Costa Mesa to Stop Announcing Sobriety Checkpoint Locations

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If you're going to be drinking and driving in or around Costa Mesa in the future, you may want to proceed with even further caution than was already necessary. The city will continue to announce when it will have sobriety checkpoints, but it will no longer announce the location.

In the Daily Pilot report, a Costa Mesa police sergeant said that the purpose of withholding the location is to prevent potential drunk drivers from simply avoiding the location in order to prevent being arrested. The hope is that by withholding the location, it will further prevent people from taking the risk of driving while intoxicated.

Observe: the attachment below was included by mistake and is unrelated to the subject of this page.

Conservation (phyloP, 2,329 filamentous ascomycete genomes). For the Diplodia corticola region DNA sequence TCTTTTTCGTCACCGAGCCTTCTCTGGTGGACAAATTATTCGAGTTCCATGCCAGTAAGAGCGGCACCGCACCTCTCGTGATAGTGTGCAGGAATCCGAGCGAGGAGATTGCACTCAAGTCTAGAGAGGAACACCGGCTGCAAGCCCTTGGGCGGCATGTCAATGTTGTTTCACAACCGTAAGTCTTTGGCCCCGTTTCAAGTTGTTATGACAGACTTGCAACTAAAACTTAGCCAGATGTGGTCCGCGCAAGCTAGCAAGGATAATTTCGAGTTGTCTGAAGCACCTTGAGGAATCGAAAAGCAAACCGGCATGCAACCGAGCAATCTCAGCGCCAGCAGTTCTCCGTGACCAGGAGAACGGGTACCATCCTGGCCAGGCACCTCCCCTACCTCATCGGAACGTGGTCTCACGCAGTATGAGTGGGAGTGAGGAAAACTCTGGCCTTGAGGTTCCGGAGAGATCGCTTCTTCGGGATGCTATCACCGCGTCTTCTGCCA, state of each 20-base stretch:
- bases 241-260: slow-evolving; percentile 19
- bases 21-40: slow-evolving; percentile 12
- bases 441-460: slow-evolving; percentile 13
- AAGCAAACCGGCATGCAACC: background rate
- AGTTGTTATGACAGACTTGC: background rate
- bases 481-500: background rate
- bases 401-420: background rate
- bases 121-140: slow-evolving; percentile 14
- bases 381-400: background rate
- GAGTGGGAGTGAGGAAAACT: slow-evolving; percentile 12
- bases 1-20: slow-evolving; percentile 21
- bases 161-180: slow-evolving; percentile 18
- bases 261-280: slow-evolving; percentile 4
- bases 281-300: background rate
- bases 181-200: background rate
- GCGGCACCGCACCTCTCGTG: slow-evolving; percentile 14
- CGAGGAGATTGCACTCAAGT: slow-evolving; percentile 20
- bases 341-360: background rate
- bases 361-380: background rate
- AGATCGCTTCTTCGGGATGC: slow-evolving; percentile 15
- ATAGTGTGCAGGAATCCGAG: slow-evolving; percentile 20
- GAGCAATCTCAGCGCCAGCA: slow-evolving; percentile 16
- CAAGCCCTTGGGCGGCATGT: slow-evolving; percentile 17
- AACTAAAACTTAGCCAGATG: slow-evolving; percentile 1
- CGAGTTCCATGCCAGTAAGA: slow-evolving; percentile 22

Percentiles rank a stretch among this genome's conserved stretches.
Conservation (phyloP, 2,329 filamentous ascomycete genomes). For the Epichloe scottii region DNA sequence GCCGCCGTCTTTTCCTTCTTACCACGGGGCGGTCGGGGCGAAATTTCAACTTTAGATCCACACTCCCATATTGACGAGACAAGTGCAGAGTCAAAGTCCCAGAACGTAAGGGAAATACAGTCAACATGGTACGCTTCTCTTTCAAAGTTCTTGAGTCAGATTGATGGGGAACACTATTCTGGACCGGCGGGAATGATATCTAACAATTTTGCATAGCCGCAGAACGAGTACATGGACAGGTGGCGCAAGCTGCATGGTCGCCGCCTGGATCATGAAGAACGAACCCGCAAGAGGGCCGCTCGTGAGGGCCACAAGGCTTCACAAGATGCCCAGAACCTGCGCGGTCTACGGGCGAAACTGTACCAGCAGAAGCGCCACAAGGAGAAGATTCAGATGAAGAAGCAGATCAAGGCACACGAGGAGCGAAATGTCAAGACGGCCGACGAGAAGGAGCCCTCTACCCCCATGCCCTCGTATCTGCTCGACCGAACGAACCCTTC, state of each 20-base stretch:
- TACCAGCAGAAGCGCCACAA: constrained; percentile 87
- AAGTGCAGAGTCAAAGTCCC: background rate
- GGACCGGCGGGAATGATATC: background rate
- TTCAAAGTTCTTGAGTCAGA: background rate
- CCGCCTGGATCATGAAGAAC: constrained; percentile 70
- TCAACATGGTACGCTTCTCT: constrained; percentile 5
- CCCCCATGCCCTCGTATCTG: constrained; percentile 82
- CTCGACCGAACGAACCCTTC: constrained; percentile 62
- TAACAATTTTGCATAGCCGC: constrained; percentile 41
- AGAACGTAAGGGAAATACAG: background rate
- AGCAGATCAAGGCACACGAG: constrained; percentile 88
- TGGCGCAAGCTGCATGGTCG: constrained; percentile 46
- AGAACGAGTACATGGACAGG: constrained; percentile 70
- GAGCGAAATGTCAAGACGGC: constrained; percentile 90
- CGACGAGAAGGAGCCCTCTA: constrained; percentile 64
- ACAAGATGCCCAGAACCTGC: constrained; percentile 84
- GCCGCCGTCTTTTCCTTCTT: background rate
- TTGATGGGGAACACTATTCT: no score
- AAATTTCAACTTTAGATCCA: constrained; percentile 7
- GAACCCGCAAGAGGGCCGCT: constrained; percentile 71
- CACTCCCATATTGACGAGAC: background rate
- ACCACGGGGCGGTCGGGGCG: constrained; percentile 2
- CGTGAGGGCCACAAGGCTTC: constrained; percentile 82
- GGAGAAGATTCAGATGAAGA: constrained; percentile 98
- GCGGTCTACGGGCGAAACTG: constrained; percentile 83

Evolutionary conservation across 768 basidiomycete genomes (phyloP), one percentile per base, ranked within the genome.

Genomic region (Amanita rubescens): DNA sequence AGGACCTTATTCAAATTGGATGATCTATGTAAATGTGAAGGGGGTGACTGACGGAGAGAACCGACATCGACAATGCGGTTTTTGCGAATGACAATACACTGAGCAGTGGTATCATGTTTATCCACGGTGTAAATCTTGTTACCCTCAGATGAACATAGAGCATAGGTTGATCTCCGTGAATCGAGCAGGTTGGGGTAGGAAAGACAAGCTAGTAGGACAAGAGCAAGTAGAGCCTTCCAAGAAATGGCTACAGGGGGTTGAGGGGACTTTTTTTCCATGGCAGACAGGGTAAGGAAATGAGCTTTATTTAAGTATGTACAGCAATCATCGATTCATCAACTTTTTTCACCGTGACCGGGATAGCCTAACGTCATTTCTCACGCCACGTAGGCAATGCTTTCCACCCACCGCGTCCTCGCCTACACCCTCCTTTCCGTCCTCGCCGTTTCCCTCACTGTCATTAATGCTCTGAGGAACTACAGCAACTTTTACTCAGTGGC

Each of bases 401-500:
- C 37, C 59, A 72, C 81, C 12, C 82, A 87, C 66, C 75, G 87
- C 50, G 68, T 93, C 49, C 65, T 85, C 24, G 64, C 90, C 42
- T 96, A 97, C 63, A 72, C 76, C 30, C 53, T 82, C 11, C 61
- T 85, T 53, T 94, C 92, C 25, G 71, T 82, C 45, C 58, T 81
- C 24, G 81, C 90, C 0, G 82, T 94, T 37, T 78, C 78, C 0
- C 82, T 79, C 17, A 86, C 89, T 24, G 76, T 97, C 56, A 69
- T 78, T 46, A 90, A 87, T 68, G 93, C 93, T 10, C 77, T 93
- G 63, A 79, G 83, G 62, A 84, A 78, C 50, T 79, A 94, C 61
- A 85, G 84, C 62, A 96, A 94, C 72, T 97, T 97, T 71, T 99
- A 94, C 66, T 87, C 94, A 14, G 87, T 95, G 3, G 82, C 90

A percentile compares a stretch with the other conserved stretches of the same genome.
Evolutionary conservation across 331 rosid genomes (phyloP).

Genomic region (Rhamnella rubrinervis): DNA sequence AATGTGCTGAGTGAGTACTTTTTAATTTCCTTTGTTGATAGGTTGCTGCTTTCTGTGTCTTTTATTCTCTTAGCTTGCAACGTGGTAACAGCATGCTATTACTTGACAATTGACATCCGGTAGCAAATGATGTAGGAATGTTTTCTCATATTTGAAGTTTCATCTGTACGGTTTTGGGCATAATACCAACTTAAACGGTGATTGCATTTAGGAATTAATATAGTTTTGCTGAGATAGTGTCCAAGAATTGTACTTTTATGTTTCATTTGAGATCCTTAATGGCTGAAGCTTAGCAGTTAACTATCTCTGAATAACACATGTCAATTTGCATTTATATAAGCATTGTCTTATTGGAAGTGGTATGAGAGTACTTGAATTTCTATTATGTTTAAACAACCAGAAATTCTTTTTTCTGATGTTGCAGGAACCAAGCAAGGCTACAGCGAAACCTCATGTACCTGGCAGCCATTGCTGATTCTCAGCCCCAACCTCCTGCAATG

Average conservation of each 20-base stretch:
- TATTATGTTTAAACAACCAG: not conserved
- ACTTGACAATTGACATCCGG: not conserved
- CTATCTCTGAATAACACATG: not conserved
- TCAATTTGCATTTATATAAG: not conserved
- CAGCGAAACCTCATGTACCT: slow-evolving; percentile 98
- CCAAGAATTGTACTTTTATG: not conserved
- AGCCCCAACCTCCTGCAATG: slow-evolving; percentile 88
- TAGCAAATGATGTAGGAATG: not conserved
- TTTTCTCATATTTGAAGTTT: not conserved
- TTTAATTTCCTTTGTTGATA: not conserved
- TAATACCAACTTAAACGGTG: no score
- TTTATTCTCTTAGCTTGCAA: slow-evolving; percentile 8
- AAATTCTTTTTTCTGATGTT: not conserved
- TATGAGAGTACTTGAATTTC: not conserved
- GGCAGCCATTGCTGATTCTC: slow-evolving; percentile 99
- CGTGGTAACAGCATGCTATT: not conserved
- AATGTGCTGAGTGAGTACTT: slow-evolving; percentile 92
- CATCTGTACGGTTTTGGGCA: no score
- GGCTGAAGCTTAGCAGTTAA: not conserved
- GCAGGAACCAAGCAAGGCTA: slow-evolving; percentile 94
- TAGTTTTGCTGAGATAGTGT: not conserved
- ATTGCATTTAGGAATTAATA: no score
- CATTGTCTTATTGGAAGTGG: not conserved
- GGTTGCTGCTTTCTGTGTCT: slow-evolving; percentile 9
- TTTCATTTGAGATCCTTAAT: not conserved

The new secret location approach will begin this coming Monday. 

The checkpoints usually run from 6 p.m. to midnight, which is an aspect that city hall has been critical of, in particular, Mayor Pro Tem Jim Righeimer. According to the Daily Pilot report, Righeimer is critical of the timing because he feels it was "chose for the end of a shift to give police officers extra overtime pay, which is paid for by the federal government."

The last time the Weekly passed through a DUI checkpoint, on Adams Ave. heading toward Huntington Beach, there were quite a few cops on hand, most of them hanging around talking around the heat lamp with what appeared a warm beverage in hand.

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